There seems to be a little bit of butting of heads between Charli and Dixie. You mentioned they are now out of the house. What can you say about the struggle you incur where you want to be parents and help them, but at the same time, let them find their own way as young adults?
Marc: I’ve found I always want to solve the problem and get in the middle of it and fix things. I realized that what would happen is that they would have a conflict, and I would lose sleep over it and try to mediate. Then by the next day, I’m still stressed out about it, even when they say they’re fine. I’ve realized they are sisters. They are going to be sisters. They are each other’s best friends. As parents, unless it’s something really bad, I try to stay out of it. I think Heidi is great at giving advice but not taking sides. That’s kind of how we handle it.
Heidi: And just letting them vent. We let them vent to us about each other with no judgment so they can clear their thoughts. That’s been a little more helpful.
This season comes in the aftermath of Dancing with Your Stars. What are we going to see in that regard? There are certainly sacrifices made because the show is so demanding of time.
Heidi: I feel like after being a stay-at-home mom after all these years, Dancing with the Stars opened and unlocked something…The show brought me a little bit to the forefront in a lot of ways. Getting comfortable with that was really hard. I’ve come a long way. I feel like I’ve seen a lot of growth. I have so much more to give to my family. I’m learning so much about myself and the content I create and what I want to put out there. With Marc and I, we’ve also unlocked something new to our relationship. I think it has a lot to do with becoming more comfortable being more communicative with him. When you’re on Dancing with the Stars, and you have to speak live in front of millions of people, you learn how to find your voice. I’ve taken that into my family as I communicate so much better. I think that has been super helpful in this new life we have.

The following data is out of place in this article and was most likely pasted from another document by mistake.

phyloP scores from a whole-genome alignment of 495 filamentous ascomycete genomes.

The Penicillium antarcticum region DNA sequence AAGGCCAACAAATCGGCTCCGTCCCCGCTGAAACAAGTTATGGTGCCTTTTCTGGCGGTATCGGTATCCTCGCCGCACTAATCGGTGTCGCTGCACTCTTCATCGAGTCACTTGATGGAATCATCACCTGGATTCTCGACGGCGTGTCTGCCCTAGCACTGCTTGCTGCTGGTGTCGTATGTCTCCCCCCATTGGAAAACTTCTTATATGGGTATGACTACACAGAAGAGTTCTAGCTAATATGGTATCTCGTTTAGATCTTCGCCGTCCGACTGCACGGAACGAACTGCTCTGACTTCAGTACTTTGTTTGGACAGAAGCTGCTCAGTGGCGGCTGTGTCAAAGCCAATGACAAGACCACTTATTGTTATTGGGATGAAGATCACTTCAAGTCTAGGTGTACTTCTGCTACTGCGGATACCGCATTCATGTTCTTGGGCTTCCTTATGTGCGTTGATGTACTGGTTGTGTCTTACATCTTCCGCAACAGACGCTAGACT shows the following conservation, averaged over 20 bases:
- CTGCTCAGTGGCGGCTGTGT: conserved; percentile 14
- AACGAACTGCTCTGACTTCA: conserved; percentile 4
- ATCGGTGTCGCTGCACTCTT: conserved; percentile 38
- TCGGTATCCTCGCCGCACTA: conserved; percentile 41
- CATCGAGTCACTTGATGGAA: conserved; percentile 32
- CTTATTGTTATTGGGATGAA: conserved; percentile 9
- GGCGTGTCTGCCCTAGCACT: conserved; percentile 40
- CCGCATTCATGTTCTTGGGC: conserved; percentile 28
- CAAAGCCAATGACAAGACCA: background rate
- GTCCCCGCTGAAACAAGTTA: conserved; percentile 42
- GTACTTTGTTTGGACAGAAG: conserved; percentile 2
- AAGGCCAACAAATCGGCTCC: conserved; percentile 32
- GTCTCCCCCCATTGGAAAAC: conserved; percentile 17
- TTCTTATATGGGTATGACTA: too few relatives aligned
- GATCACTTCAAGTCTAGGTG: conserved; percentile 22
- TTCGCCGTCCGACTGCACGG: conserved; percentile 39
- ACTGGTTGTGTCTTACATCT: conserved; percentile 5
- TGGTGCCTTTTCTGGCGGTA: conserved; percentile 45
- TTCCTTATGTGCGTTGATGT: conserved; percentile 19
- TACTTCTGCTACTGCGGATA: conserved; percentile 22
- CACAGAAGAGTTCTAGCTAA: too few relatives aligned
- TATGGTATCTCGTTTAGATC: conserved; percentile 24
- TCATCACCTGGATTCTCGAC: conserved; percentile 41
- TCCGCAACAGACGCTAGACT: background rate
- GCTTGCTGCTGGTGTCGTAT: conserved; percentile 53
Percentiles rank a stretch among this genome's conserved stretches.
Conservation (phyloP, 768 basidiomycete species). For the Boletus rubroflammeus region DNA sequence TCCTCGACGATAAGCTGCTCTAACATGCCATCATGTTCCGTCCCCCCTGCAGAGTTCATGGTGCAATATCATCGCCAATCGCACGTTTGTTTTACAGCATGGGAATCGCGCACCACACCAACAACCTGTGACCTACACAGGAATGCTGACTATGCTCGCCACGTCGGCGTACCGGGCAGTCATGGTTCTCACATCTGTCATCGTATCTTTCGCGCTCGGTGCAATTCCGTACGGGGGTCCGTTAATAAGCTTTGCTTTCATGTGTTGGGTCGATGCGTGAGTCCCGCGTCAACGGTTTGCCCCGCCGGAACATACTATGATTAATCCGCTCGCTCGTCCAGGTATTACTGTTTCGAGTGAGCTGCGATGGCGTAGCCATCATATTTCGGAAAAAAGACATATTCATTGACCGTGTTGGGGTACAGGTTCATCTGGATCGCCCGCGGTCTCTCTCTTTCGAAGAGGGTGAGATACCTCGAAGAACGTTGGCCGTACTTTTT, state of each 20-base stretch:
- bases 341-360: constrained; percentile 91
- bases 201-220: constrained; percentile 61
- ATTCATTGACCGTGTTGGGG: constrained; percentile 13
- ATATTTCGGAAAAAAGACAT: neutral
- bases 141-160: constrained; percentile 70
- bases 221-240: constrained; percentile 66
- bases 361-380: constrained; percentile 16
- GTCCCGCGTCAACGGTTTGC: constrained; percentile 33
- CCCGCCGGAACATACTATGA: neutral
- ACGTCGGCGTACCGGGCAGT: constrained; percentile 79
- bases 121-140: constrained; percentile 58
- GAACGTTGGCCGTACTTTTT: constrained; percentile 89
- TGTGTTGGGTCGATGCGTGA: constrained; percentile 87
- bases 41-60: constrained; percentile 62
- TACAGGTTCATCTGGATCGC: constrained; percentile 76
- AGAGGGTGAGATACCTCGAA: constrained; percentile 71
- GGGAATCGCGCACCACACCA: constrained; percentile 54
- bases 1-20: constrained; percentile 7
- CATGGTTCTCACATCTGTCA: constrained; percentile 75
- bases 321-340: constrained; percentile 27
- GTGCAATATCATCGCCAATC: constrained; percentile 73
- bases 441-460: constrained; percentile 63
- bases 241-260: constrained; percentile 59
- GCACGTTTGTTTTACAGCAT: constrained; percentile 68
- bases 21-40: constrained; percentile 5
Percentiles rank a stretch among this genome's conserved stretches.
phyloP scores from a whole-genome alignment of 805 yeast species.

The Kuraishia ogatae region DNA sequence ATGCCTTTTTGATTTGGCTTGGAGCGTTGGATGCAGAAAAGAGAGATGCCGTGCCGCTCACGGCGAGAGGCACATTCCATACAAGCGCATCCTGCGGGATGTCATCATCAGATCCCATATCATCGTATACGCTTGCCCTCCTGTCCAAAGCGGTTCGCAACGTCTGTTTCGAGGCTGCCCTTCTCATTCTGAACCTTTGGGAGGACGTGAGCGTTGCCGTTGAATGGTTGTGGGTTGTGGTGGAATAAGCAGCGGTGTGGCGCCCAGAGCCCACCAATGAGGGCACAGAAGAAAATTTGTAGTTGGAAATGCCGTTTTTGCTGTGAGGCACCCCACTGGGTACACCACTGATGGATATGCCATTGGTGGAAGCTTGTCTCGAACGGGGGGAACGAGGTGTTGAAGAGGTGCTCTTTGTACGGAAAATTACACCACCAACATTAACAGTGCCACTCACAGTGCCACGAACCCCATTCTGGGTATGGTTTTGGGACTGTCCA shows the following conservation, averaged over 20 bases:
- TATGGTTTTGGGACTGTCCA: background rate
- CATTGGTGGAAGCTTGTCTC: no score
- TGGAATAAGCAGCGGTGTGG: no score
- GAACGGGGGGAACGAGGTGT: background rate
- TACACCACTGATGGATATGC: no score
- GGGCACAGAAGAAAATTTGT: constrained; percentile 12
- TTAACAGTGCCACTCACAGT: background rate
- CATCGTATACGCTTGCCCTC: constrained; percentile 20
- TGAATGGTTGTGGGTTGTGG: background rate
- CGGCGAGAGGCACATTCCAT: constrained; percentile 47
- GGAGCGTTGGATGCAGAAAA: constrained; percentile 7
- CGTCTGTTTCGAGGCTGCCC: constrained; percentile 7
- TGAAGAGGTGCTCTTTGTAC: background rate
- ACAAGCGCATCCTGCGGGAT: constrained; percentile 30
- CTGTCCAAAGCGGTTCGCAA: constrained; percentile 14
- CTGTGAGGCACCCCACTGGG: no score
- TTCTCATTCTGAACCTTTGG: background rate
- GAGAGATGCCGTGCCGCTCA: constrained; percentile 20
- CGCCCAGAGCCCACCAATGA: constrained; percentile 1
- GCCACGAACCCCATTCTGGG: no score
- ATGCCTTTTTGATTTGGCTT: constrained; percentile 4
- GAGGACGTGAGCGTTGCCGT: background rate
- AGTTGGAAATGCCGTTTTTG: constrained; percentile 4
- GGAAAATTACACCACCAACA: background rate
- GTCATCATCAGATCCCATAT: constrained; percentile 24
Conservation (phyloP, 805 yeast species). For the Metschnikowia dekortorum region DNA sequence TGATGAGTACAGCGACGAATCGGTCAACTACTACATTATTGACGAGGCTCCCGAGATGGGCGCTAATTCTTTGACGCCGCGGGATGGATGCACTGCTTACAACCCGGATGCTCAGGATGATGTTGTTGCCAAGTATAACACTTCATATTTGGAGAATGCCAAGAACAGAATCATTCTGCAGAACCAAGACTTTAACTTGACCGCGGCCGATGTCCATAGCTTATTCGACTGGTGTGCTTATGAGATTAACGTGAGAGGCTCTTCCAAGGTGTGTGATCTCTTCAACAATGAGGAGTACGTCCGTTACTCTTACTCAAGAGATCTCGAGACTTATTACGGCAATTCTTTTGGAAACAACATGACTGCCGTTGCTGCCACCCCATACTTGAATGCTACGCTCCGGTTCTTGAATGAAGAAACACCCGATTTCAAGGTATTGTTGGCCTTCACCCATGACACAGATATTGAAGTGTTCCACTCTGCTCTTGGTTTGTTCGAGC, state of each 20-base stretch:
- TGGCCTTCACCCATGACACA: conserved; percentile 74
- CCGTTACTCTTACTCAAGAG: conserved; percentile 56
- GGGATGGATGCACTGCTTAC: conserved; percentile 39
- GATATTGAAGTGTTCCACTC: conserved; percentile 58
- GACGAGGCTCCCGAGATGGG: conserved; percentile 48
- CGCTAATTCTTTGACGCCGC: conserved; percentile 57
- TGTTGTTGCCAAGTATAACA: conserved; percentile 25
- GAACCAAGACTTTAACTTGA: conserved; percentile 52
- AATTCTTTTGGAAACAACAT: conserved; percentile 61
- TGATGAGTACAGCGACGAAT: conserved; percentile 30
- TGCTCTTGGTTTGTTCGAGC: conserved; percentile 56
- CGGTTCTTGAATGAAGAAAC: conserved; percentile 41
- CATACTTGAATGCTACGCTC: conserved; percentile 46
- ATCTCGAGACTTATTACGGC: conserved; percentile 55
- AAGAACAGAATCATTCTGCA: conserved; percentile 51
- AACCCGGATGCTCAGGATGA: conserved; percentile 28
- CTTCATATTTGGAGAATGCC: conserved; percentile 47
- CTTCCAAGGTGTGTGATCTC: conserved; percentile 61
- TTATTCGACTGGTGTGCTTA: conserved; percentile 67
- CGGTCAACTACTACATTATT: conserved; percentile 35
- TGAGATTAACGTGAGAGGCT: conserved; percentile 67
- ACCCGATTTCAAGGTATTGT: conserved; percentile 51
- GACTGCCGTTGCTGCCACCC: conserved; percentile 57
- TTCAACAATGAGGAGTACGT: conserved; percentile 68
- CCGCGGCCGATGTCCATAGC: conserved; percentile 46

Marc, would you do Dancing with the Stars?
Marc: It’s a lot of work, especially now with what we have going on with business. Dixie and I were talking about how it would be fun for her and me to do it. That’s just talk. It takes up your life. It’s nonstop. Not right now, but if I were asked, I’d be flattered.
There can be some similarities made with The Kardashians. What have you taken from others’ experiences?
Marc: I think one of the things we’re doing is not being so dependent on one person within our family. Creating companies and brands that take the heat off of Charli for example. We’re not the first family to be in the spotlight and not the first person to have a young person in the spotlight. You see it in music, Hollywood. So, we’re finding ways we can create longevity with the things we are doing and not be so dependent on one of us. The footwear company we started. It’s not Charli or Dixie’s Footwear brand. It’s the D’Amelio Footwear. It’s important to take the heat off of one person. I think that’s key.
The D’Amelio Show season 3 premiere, September 20, Hulu